Bulletin, Issues 448-454

Front Cover
U.S. Government Printing Office, 1911 - Geology
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Page 9 - I), 3J inches in diameter and one-quarter inch thick, having a 3-inch stem, which is cemented in a drill hole in• solid rock in the wall of some public building, a bridge abutment, or other substantial masonry structure. The second form (F, PI.
Page 9 - ... level. Mean sea level is the average height of the water, all stages of the tide being considered. It is determined from observations made by means of tidal gages...
Page 9 - I). The numbers stamped on the bench marks described in the following pages represent the elevations to the nearest foot, as determined by the levelman. These numbers are stamped with T^g-inch steel dies on the tablets or post caps, to the left of the word "feet.
Page 26 - FORMATION The Carbondale formation which extends from the top of the Pottsville to the top of the Herrin coal (No. 6), is about 225 feet thick in the vicinity of Carlyle. A bed of sandstone which in the lower 50 feet of this formation varies in thickness from 10 to 40 feet or more, is almost everywhere present. This rock generally contains salt water and hence is commonly included by the drillers...
Page 87 - At one place a vug was found large enough for a man to enter, lined with " smoky " quartz crystals reaching 1,000 pounds or more in weight. This would seem to indicate that the pegmatite had been intruded in a pasty or semifluid condition and that the vugs represent the spaces occupied by segregated water that was squeezed from the magma as the minerals took their final solidified form. The feldspar is an intergrowth of microcline and albite, of a brownish flesh color, beautifully fresh, and occurs...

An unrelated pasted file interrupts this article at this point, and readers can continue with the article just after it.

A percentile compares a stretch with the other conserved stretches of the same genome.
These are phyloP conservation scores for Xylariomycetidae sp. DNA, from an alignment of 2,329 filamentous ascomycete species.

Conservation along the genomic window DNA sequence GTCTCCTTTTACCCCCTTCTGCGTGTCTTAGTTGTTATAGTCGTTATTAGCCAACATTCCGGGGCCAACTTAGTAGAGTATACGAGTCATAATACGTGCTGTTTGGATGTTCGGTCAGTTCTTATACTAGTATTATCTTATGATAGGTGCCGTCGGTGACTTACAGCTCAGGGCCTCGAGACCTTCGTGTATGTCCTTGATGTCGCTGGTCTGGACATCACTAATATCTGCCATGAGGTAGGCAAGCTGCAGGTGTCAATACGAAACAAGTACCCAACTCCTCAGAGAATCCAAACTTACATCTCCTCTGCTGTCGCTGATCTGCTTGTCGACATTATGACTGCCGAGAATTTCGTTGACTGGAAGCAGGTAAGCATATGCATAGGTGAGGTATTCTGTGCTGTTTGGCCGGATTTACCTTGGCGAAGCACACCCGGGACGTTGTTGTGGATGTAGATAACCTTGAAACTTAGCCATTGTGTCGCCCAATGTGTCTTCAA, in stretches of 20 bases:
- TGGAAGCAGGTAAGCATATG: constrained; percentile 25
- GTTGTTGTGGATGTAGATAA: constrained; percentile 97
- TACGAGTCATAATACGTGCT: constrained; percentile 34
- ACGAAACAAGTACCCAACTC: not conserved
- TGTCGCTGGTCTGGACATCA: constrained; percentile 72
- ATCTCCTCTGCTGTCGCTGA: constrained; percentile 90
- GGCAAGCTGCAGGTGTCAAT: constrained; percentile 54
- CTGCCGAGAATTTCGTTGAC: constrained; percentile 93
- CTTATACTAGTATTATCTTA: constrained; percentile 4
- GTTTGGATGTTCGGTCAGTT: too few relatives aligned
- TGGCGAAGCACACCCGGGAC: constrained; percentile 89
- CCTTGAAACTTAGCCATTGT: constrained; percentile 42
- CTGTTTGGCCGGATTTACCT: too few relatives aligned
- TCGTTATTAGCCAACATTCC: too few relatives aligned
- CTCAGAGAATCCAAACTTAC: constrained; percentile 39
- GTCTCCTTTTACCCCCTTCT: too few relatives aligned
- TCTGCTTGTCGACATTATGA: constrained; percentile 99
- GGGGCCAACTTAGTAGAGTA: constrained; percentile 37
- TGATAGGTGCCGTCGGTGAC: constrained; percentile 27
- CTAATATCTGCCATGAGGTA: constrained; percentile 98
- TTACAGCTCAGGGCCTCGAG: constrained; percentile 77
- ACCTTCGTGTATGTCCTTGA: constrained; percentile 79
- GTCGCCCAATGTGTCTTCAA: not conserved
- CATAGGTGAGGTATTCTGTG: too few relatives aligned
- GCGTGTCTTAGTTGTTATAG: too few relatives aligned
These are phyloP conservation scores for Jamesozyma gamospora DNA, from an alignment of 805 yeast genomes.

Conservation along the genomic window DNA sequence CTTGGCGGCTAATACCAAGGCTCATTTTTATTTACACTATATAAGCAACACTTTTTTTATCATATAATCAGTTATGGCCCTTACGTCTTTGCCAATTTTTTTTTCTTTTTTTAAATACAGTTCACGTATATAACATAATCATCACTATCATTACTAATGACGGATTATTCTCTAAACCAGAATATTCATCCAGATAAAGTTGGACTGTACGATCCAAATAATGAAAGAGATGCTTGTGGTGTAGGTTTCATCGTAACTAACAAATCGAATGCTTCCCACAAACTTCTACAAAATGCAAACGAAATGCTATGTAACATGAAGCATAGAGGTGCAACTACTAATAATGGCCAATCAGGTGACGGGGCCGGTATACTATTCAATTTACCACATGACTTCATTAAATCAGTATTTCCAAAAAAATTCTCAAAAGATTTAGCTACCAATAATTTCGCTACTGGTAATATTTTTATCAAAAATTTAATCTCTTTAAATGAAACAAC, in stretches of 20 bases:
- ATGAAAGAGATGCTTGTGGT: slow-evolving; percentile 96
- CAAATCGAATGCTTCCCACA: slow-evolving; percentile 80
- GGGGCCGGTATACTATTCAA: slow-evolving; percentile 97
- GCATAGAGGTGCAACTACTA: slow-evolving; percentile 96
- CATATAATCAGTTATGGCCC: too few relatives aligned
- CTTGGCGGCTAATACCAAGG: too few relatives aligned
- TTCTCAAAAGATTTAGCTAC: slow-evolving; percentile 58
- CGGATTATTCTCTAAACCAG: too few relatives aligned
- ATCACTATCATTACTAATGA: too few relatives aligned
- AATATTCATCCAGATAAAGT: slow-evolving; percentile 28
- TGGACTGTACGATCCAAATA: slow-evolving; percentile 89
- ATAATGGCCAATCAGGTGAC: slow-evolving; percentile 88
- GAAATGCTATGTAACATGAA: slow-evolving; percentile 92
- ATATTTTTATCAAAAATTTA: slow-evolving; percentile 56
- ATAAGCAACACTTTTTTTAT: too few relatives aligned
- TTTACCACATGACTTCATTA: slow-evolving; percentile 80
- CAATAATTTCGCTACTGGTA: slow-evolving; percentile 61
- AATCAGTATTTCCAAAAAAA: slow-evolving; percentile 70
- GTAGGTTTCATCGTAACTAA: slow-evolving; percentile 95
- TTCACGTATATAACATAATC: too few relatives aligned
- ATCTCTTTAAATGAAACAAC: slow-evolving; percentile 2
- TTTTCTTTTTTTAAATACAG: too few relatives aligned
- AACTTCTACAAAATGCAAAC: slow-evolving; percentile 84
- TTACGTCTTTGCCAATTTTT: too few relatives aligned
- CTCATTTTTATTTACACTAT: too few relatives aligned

Page 94 - ... which weighed two ounces and one dollar, besides other small pieces. Others of his party found good prospects, but none of the company had come for anything more than to ascertain the truth or falsity of the reported glad tidings and therefore were not prepared to remain and work for want of the necessary provisions and tools, but were compelled to return to La Laguna, a settlement some twenty miles above Fort Yuma, on the Arizona side of the Colorado. After their arrival at La Laguna, and report...
Page 9 - The office adjustment of the notes and the reduction to mean sea level datum may so change some of the figures that the original markings are 1 or 2 feet in error. It is assumed that engineers and others who have occasion to use the bench-mark elevations will apply to the Director of the United States Geological Survey, at Washington, DC, for the adjusted values, and will use the markings as identifications numbers only.
Page 91 - ... to the west side of the ridge. The richest ore, consisting of large masses of chalcocite with some included limestone, is encountered at a distance of 90 feet from the tunnel's mouth and continues for a distance of 21 feet as measured in the roof. There are smaller bodies of chalcocite, however, for a distance of 10 or 15 feet on either side of the main ore body. About 115 feet from the entrance to the tunnel a winze 33 feet deep was sunk in the ore, and from the bottom a drift zigzags northward...
Page 9 - Mean sea level is the average height of the water, all stages of the tide being considered. It is determined from observations made by means of tidal gages placed at stations where local conditions, such as long narrow bays, rivers, and like features will not affect the height of the water. To obtain even approximately correct results these observations must extend over at least one lunar month, and if accuracy is desired they must extend over several years.
Page 128 - Sheridan and Bear creeks the gold is mostly on bed rock, differing in this respect from that on Cub Creek, where it is found throughout the whole thickness of the 2 feet of stream gravel; on the other hand, gold from Bear and Cub creeks is light and flaky while that from Sheridan is heavy. All the gold is bright yellow in color, assaying $19.20 to the ounce. A little "white iron" pyrite is present ind also an abundance of black sand which is entirely removed by the magnet.

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